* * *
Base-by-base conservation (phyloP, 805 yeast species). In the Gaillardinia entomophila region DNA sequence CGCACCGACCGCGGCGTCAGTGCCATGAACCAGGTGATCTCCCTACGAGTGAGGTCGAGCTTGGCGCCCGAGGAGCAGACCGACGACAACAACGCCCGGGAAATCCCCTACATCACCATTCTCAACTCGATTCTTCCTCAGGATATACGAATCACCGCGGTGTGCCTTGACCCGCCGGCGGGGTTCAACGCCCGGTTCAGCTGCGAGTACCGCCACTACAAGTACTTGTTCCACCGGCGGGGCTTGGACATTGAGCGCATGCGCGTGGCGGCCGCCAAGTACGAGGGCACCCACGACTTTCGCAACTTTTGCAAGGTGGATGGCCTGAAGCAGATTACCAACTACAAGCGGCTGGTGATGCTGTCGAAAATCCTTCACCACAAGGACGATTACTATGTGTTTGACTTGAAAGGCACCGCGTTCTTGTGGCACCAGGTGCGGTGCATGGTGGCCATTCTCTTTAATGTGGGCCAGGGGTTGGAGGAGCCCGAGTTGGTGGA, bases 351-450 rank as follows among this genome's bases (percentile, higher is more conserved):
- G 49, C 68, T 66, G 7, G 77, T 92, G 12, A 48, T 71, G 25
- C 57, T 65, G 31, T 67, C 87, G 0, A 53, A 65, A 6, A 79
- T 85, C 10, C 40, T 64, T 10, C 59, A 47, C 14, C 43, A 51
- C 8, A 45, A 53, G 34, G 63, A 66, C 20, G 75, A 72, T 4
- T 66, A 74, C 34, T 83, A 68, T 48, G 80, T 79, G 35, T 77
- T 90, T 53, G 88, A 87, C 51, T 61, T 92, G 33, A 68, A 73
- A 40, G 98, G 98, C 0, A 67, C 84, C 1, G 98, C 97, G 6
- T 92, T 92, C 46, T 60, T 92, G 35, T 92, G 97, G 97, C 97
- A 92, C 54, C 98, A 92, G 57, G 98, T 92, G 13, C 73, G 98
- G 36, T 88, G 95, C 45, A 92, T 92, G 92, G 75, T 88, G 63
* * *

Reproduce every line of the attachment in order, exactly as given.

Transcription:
Base-by-base conservation (phyloP, 805 yeast species). In the Gaillardinia entomophila region DNA sequence CGCACCGACCGCGGCGTCAGTGCCATGAACCAGGTGATCTCCCTACGAGTGAGGTCGAGCTTGGCGCCCGAGGAGCAGACCGACGACAACAACGCCCGGGAAATCCCCTACATCACCATTCTCAACTCGATTCTTCCTCAGGATATACGAATCACCGCGGTGTGCCTTGACCCGCCGGCGGGGTTCAACGCCCGGTTCAGCTGCGAGTACCGCCACTACAAGTACTTGTTCCACCGGCGGGGCTTGGACATTGAGCGCATGCGCGTGGCGGCCGCCAAGTACGAGGGCACCCACGACTTTCGCAACTTTTGCAAGGTGGATGGCCTGAAGCAGATTACCAACTACAAGCGGCTGGTGATGCTGTCGAAAATCCTTCACCACAAGGACGATTACTATGTGTTTGACTTGAAAGGCACCGCGTTCTTGTGGCACCAGGTGCGGTGCATGGTGGCCATTCTCTTTAATGTGGGCCAGGGGTTGGAGGAGCCCGAGTTGGTGGA, bases 351-450 rank as follows among this genome's bases (percentile, higher is more conserved):
- G 49, C 68, T 66, G 7, G 77, T 92, G 12, A 48, T 71, G 25
- C 57, T 65, G 31, T 67, C 87, G 0, A 53, A 65, A 6, A 79
- T 85, C 10, C 40, T 64, T 10, C 59, A 47, C 14, C 43, A 51
- C 8, A 45, A 53, G 34, G 63, A 66, C 20, G 75, A 72, T 4
- T 66, A 74, C 34, T 83, A 68, T 48, G 80, T 79, G 35, T 77
- T 90, T 53, G 88, A 87, C 51, T 61, T 92, G 33, A 68, A 73
- A 40, G 98, G 98, C 0, A 67, C 84, C 1, G 98, C 97, G 6
- T 92, T 92, C 46, T 60, T 92, G 35, T 92, G 97, G 97, C 97
- A 92, C 54, C 98, A 92, G 57, G 98, T 92, G 13, C 73, G 98
- G 36, T 88, G 95, C 45, A 92, T 92, G 92, G 75, T 88, G 63